So you can read my books

Thursday, September 17, 2015


        “I have love in me the likes of which you can scarcely imagine and rage the likes of which you would not believe. 
If I cannot satisfy the one, I will indulge the other.”
― Mary Shelley, Frankenstein

 It has become an increasingly scary world.  What worked for scares in the past century does not always hold true today.

Yet there are certain constants:


Readers bring to the horror story one paramount expectation: 

to be entertained with the element of anticipation, dread, and uncertainty; in a word, suspense.


We as writers must put flesh on our characters before we begin to slice it off.  The reader must care for the people in the story before what happens to them matters in their minds.

Stephen King says: "You have to love the people -- that's what makes horror possible."

The characters must be believable.  You must see yourself in them in some fashion.


All readers agree: the end must satisfy.  It must have a good twist at the end.  The end must be unexpected and jarring.  The end must scare you down to your turning stomach.


A single mother wakes up to her alarm clock.  It is still dark outside.  In fact, it stays dark all day long.  The night never ends.

Her children become frightened and refuse to go to school.  The criminals take advantage of the darkness.  She tries to be strong for her children but she feels panic slowly gain control of her emotions.  The store shelves become empty.

Days become weeks.  Months becomes a year.  Crops fail from lack of sunlight.  The scientific community has no explanation.

Then, she notices her mind is not as sharp as it once was.  She notices her neighbors, co-workers, her children's doctor -- all slowly becoming dumber as the days progress.

She can no longer remember how to drive her car, operate the computer, cook a meal.  Her children have forgotten how to speak, to dress themselves.  

It would be a mercy to kill them, then herself.

The gun in her bedside stand consumes her thoughts.  How long before she forgets how to use it?

She awakens one morning with it in her hand, wondering what this piece of metal is for.


As the above synopsis for my short story, DARK AGES, reveals --  

happy endings do not belong in good horror stories or novels.  

You do not contest with nightmare and walk away clean.  The monster becomes part of you.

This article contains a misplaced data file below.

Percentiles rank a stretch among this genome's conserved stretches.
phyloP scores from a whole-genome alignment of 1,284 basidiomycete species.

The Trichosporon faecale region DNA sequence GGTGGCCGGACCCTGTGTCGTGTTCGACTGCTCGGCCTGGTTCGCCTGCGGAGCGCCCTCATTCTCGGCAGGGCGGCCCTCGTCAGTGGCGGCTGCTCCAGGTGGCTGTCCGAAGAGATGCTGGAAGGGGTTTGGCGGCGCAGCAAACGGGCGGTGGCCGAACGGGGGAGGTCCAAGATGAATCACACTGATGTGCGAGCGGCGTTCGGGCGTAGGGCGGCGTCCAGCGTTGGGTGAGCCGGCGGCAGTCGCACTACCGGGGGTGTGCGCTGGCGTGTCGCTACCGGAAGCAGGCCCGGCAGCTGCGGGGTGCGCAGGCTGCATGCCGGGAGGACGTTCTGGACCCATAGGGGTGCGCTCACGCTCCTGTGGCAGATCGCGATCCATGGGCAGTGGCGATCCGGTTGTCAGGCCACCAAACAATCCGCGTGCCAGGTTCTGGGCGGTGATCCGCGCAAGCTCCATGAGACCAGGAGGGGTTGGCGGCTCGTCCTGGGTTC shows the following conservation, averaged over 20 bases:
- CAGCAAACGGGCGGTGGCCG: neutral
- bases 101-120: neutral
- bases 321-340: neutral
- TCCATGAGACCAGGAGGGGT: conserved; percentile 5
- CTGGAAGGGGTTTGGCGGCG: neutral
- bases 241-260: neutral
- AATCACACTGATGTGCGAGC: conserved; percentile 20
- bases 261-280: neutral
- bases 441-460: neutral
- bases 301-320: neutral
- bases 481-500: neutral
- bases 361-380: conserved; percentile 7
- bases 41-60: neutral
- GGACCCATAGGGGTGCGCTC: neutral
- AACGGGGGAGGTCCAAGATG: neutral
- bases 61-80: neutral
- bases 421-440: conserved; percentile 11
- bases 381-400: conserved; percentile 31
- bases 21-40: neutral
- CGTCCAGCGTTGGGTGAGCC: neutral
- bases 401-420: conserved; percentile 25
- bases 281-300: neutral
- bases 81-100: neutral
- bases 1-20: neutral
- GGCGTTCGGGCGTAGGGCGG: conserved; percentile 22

I hope this has helped you in some small way.  Roland


  1. Ah, my favorite and chosen genre! I love horror/suspense.

    One element I've become dissatisfied with over the years is the seeming agreement between authors and publishers that horror writing does not require great writing skills. Horror is a bit like erotica, in that the reader must be completely, totally, absolutely immersed in the story. You have to attack from below and drag them into your darkest depths.

    They cannot expect it. They did not see it coming. They forgot they were reading.

    So you need characters you care about, as stated. In erotica, you cannot be attracted to dislikable characters, nor can you care if they die in horror.

    But on top of all that, you need some very powerful writing. I read a post just now on WoW (Women on Writing) that suggested you add Body Parts. I think most of us do this, but it immerses the reader. Instead of saying, She grabbed her gun, say, She awakens one morning with it in her hand, wondering what this piece of metal is for.

    Wait. You just said that.

    See? It immerses the reader, but I like that formalization of the idea -- add body parts. She saw becomes Her eyes. He felt becomes His hands. Etc.

    Same idea as erotica. Immersion immersion immersion.

    One other thing about horror is that the SETTING becomes a very important character. You understand this already, but it is important never to forget that setting is alive, active, and may even arc as your characters arc. Treat it as a character, let it live and breathe. Again, as with erotica, setting and mood are very important in horror.

    Man. I've never made that connection before -- horror & erotica are pretty similar. We may have stumbled on a new topic for Roland to tackle up, if I don't take it first!

    - Eric

    1. All genres to me require good writing skills. Else why bother, right?

      Horror is like erotica, huh? Well, you have to be master of the tease that is for certain. The best danger is the one hardly glimpsed but ever present despite that.

      I have always tried to make my setting an actual character from 1895 Egypt to the barren desolate Badlands to the French Quarter. Setting makes your tale come alive, right?

      In my research for this post, I came across the need for sex in horror tales, but since a great many of my visitors are ladies, I decided to forgo that option! :-)

  2. Great points! You gotta have suspense in horror. Suspense makes the horror! I don't actually read Stephen King but I can appreciate his wisdom. And yes, for horror there is no such thing as a happy ending.

    1. The last Stephen King I read was DUMA KEY. I enjoyed it so much that I got the audio book of it. Thanks for visiting and staying to talk awhile.